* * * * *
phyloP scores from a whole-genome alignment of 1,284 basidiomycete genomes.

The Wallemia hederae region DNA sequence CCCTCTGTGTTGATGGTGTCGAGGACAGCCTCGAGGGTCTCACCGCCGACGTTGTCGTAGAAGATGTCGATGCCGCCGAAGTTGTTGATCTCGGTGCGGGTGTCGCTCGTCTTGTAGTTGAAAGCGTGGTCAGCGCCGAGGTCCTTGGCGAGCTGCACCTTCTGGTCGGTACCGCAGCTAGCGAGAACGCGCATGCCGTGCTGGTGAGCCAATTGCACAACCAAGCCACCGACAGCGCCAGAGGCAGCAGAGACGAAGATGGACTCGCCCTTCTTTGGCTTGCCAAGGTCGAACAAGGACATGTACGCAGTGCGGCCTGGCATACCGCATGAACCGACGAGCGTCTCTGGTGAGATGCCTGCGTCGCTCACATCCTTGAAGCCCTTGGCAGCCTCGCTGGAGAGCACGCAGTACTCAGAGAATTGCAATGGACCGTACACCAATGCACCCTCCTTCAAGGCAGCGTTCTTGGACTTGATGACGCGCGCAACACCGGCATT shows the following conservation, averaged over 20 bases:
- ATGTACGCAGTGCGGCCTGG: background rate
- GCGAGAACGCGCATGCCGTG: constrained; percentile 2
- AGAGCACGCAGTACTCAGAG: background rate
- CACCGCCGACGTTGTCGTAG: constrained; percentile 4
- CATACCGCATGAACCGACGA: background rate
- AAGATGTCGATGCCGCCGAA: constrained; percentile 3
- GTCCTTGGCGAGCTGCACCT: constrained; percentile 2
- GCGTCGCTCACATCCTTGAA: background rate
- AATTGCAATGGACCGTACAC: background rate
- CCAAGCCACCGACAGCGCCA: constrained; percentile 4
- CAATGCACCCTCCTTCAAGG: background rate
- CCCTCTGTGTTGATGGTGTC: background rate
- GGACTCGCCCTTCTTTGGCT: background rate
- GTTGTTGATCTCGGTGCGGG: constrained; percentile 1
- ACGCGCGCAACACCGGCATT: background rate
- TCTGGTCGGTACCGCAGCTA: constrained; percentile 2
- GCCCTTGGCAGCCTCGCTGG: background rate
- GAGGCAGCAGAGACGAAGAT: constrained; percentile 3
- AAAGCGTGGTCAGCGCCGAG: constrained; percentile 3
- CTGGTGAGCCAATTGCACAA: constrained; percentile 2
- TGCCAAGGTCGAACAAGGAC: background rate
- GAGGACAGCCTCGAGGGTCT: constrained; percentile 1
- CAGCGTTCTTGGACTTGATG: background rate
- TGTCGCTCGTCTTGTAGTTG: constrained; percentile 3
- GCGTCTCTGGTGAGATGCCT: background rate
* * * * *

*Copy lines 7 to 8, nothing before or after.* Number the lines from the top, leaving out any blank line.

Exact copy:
- CATACCGCATGAACCGACGA: background rate
- AAGATGTCGATGCCGCCGAA: constrained; percentile 3